Decarbonization One of Biggest Challenges of Our Time - OEUK
The leading representative body for the offshore energy sector, Offshore Energies UK (OEUK), will host a brand-new conference this year to explore ‘one of the greatest challenges of our time’ – decarbonization.
For the energy sector, decarbonization means reducing greenhouse gas emissions from the production of the energy the UK needs while also cutting the emissions from the usage of that energy.
In the UK, the Government has set a net zero target of 2050, and in Scotland it is 2045. The UK’s offshore oil and gas industry operating in the North Sea was one of the first industrial sectors to commit to these goals.
The basin has reduced its emissions from the production of oil and gas by 20% since 2018 and has assigned ambitious carbon and methane reduction targets through the landmark North Sea Transition Deal. These improvements have been achieved by progressive reduction of flaring, fundamental changes to operations and increased investment in new abatement technologies.
Providing secure, low carbon energy remains a priority. In the rest of this decade alone the sector could spend £200 billion on wind, hydrogen, carbon capture, utilisation, and storage (CCUS), and oil and gas projects.
The sector is also introducing measures like electrification of production facilities, such as offshore rigs and infrastructure. This could create new energy hubs which combine offshore wind and offshore oil and gas operations and connect them to the National Grid.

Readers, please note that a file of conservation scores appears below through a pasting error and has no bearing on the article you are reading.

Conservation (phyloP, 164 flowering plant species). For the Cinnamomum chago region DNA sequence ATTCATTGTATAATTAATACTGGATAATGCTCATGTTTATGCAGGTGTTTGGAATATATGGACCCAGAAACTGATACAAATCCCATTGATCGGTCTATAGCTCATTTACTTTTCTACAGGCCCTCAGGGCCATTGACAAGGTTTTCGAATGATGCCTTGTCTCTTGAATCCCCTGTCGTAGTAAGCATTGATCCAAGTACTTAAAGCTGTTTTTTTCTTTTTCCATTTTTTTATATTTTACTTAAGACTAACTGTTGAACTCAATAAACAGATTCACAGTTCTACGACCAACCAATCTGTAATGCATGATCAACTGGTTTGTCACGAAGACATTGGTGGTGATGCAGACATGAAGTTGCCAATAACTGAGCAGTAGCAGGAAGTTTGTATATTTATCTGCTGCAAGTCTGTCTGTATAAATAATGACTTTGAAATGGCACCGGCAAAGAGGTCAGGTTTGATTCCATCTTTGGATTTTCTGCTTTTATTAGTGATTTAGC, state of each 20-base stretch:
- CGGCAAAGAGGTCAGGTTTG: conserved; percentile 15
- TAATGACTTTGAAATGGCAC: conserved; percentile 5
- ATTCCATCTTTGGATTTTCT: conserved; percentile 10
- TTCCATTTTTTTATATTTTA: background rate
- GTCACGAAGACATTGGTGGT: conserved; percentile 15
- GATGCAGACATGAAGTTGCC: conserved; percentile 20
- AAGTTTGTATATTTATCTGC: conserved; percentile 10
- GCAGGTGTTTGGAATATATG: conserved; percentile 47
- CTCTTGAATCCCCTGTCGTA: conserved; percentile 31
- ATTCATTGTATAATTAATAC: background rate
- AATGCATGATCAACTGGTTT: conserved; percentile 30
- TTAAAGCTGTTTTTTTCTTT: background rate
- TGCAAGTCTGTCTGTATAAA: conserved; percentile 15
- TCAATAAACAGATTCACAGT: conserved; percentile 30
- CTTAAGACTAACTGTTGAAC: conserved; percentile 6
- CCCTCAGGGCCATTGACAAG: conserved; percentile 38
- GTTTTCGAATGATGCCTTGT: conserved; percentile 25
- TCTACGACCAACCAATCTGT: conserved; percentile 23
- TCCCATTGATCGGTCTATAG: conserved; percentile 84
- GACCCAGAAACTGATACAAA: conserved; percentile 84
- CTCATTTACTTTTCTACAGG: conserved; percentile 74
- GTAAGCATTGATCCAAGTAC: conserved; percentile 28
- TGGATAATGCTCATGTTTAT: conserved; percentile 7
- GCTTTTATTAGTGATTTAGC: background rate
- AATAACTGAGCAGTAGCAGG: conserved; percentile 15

The event, being held at the P&J Live in Aberdeen on October 12, will bring together industry leaders, experts, professionals, and policymakers to explore these challenges and examine how policy, planning and regulation can help the UK reach net zero.
OEUK will also publish its annual Emissions Report at the conference, highlighting the progress the sector continues to make while supplying the energy the country needs in a more sustainable way.
OEUK Sustainability and Policy Director Mike Tholen said:
“Decarbonization is one of the greatest challenges of our time. Delivering the UK’s climate goals will require an immense amount of action, supportive energy policy, the right regulation, and an unprecedented program of investment.
“Offshore energy companies are already scaling up the solutions needed to fight climate change, expand our energy mix, and position the UK as a future world-leader in low-carbon solutions.
“But as we build that future, it is important to remember there is no simple choice between oil and gas or renewables. The reality is we will continue to need both.
“By the mid-2030s, oil and gas will still provide 50% of our energy needs, so we must make sure the UK can continue supplying its own demand in a sustainable and cleaner way instead of increasing our reliance on costly, higher-carbon imports.
“The need to balance decarbonization with energy security and affordability has never been greater – so now is the time for action.”